** Before I get into this latest edition of Stories from a Small Town, I just wanted to say hi! I’m back. For how long depends on the hockey schedule, the whim of my words and how the stars align. Maybe one of these times my schedule will actually stick and this will be the regular thing I intend on it being. For now, grab a cup of tea (or wine) and settle in. I’ve got another story for you. Let me tell you about Christmas on the farm.**
There is something about going home for the holidays. Things are the same and they are so very different at the same time. For all my dislike of winter, there are few places more comforting to me than the farm at Christmas time. I will always and forever believe that fall is the best season to be out that way, but winter isn’t too far off. The trees are coated in white, there is pristine, untouched snow as far as the eyes can see. And quiet. It’s so blissfully quiet.
As a kid, Christmas started the night before. My siblings and I would join my grandparents, dad, aunt and uncles at the local church for Christmas Eve service. An hour of Christmas carols and a beautifully cozy church surrounded by people we loved, we went home to set out the cookies and milk and it was off to bed.
And no one slept. Ok, maybe my dad did. After the evening chores, of course. But we kids didn’t. At least not well and not for very long. The one memory I have of Christmas before my parents split up was of my sister and I trying to sneak from our shared, Carebear wallpapered bedroom down the hall, past the spare bedroom where my uncle (who was home from university for a visit) slept. Our feet hit the first stair and our uncle’s voice came down the hallway to get back to bed.
Most Christmas mornings followed the same pattern: we would hear dad moving around getting ready to go to the barn. It was the one time of the year that we were up at the same time he was. So down the stairs we would go. Negotiations ensued and every year we were allowed to open our stockings before dad took care of chores.
After the longest eternity ever (in reality, I think it was an hour. It might have been thirty minutes. Dad has a bit of a soft spot for his kids and probably did the bare minimum to ensure the livestock was comfortable), he came back in to the house and tried to convince us that we had to have breakfast before opening presents.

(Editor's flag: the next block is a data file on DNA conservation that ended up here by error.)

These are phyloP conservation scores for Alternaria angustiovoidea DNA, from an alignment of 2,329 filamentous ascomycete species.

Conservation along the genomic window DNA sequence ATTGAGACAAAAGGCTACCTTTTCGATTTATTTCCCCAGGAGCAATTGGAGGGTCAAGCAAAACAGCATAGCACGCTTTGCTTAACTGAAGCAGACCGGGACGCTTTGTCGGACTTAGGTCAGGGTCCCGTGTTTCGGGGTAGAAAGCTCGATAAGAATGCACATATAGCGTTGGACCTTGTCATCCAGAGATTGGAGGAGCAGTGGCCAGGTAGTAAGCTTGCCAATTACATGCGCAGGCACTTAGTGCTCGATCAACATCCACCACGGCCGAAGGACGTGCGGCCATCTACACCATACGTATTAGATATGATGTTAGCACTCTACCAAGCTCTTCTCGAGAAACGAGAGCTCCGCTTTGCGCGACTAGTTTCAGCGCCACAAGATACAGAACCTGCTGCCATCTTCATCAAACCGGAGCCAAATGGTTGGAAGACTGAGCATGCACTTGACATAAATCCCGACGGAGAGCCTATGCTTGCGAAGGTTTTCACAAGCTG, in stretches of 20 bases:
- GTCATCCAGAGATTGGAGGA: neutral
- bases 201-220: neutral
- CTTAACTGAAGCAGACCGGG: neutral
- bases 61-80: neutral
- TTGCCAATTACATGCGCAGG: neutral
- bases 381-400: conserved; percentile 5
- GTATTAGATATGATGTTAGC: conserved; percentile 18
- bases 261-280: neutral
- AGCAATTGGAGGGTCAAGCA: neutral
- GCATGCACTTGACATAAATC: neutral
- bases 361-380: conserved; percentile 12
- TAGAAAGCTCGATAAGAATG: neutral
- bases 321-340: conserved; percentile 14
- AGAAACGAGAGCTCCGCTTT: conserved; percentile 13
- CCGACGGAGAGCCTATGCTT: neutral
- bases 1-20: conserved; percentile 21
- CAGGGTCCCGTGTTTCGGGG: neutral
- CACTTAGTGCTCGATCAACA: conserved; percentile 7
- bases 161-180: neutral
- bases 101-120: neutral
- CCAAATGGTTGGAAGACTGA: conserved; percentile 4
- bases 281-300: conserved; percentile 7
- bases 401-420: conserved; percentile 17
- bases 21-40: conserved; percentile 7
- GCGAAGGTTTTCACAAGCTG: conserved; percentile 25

More negotiations ensued. My dad still thinks he’s pretty funny.
The presents were opened with enthusiam. Ooohs and ahhs and happy kids all around. By then it was time for breakfast of some sort. I don’t really remember what we ate. But we had something. And we had time to play with the new toys before having to pack up and head over to my grandparents in the early afternoon. I’m still not 100% sure how we fit 14-16 people in that tiny bungalow, but we did. Year after year. There were card games and stories and food. So much food.
These days, we celebrate Christmas differently. The Sunday before, we pack the boys up along with our gifts for the nieces and my family. We drive out to my mother’s place with the boys in pyjamas and we open the stockings and gifts once everyone has arrived. Then the kids go to play with their new toys and their cousins and my siblings and I settled down with my grandmother to play cards. Usually euchre. And my grandmother usually wins.
My mom insists grandma cheats. If she does, she’s really good at it. This year, even her skill and/or cheating didn’t help her playing against me. I lost all three rounds. The ego is a little wounded.
We have an early dinner and help clean up. Then we pack up the boys and their gifts and head to my aunt and uncle’s place for a visit and some treats. My uncle makes the best fudge at Christmas time. We then make our way with a care package to our final stop. Where it all started.
The farm. My dad is there. So we stop in and have a visit. The boys go to the barn to visit the new calves that have arrived. And we head back to our home to wait for Santa’s arrival. Much like my Christmas traditions as a kid, the boys wake up exceedingly early, we open presents and have breakfast. They play with their toys for a bit and then we head over to my inlaws for more gifts, more family and more food.
Not a bad way to spend a holiday at all. Here’s to a holiday season full of happy memories. The House of Hockey wishes you all the best for a happy, healthy hockey season.
See you at the rink,